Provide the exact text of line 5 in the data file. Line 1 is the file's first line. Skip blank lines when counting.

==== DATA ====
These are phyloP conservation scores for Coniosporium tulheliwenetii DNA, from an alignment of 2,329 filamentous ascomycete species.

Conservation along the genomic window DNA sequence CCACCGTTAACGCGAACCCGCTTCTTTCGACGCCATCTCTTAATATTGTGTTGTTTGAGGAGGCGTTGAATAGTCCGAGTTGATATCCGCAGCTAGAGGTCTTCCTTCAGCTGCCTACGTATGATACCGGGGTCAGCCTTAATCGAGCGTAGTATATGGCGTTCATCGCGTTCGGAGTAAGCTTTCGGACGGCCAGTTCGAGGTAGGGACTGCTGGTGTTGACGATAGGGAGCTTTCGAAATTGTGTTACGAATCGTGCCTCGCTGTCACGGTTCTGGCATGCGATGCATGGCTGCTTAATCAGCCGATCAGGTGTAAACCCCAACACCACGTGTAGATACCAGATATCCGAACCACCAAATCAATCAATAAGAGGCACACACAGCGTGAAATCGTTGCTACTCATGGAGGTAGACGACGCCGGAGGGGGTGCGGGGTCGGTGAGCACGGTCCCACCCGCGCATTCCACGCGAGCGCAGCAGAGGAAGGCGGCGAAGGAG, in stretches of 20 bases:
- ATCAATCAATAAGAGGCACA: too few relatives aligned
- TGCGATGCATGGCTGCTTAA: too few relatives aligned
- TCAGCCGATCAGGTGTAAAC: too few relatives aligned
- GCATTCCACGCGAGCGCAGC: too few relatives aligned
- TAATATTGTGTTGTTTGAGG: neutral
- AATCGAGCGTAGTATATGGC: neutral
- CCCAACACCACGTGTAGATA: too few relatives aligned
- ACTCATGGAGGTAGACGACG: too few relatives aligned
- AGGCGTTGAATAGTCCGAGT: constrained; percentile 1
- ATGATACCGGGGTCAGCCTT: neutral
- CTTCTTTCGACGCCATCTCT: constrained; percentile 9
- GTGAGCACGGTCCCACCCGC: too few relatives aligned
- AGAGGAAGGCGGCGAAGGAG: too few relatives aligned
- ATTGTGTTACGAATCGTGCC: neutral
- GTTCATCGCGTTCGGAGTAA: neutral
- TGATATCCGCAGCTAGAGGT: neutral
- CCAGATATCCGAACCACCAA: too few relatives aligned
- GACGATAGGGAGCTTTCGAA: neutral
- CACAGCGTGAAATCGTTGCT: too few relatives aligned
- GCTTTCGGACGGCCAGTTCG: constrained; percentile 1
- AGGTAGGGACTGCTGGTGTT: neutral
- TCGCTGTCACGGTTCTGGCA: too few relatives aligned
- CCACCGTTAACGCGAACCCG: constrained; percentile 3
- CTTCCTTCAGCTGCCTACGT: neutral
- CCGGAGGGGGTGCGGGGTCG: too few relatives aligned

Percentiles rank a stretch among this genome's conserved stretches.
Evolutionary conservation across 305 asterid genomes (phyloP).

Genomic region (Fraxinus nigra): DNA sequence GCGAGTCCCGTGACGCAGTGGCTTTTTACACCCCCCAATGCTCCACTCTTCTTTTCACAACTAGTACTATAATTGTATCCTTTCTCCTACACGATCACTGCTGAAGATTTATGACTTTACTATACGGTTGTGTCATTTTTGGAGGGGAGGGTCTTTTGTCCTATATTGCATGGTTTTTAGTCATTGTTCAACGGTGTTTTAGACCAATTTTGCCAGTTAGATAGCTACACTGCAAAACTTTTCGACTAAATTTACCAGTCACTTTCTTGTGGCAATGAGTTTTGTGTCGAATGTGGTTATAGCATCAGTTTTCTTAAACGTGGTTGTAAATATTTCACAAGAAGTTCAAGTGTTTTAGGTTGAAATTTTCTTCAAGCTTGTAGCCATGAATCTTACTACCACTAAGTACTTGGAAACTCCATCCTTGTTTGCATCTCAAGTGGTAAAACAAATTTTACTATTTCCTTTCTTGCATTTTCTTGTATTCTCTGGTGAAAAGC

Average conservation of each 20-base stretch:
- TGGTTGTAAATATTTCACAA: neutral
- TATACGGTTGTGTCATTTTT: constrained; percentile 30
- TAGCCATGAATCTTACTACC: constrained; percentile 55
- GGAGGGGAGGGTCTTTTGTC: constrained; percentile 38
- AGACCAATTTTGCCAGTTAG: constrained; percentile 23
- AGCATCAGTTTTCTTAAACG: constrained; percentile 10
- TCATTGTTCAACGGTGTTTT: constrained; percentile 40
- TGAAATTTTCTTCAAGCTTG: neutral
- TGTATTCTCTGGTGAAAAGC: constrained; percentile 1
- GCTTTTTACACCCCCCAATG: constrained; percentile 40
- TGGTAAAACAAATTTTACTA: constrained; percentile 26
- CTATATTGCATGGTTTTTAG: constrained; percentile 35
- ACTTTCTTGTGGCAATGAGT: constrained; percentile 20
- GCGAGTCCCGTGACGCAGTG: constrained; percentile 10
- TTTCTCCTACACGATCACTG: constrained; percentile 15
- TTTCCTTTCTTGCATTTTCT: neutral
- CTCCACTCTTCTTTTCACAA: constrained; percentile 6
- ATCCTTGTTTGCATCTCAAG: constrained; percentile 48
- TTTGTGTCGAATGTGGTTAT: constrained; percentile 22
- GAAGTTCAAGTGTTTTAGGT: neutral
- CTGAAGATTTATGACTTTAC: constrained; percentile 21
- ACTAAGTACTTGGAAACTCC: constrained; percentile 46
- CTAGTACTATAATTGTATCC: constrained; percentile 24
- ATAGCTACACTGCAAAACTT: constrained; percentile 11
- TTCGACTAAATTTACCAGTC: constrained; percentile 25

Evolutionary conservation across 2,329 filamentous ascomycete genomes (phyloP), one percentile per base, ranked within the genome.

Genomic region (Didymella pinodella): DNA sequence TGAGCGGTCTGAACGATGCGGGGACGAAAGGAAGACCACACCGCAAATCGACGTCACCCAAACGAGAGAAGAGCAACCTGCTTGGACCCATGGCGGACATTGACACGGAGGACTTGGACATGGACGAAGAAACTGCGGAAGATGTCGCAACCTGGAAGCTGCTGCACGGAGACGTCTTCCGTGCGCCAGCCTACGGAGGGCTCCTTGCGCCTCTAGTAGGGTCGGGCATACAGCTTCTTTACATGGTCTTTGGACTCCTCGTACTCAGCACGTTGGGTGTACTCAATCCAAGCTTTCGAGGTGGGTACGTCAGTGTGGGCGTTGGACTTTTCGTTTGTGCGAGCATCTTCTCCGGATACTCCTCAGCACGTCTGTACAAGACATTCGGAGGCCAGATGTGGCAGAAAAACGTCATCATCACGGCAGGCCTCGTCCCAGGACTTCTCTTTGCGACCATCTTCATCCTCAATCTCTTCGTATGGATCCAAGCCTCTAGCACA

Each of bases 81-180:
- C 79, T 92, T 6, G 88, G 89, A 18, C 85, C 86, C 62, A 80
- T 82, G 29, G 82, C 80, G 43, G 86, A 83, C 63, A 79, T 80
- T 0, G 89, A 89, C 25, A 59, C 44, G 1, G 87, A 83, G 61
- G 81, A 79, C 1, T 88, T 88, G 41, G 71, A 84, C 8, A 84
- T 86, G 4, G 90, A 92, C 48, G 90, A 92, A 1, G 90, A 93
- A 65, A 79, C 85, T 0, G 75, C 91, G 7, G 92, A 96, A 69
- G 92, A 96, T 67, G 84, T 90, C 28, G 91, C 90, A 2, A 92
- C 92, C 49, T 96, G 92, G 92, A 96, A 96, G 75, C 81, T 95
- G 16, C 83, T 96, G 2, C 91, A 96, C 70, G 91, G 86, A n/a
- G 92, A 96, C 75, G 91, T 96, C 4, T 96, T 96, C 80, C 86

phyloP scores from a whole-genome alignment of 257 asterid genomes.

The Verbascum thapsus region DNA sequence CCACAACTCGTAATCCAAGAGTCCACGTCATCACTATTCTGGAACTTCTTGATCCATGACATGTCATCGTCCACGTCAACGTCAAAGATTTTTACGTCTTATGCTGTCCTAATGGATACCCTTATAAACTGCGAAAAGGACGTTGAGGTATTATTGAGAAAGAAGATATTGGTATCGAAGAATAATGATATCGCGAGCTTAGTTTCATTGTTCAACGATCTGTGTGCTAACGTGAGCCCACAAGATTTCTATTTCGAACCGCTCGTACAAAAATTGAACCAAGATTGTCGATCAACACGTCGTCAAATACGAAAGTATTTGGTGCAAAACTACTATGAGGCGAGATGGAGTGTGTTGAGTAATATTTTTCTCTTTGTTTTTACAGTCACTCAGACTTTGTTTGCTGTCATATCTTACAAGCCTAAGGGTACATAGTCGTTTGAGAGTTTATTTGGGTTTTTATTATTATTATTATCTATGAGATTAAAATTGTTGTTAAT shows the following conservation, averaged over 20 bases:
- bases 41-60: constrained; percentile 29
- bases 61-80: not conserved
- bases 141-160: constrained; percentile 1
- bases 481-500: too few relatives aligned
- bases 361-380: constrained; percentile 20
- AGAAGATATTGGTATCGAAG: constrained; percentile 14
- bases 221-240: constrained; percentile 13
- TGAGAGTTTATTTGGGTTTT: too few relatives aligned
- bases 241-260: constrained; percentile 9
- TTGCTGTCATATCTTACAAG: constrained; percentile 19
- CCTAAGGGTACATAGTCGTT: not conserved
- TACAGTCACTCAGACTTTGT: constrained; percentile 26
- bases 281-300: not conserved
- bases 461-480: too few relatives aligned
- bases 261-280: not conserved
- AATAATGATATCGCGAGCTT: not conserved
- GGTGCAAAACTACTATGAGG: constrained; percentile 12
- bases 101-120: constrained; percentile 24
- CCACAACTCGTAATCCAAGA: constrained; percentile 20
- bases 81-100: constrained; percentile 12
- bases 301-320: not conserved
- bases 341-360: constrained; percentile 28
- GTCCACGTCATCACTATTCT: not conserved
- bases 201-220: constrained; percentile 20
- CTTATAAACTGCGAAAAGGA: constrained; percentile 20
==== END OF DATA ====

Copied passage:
- TCAGCCGATCAGGTGTAAAC: too few relatives aligned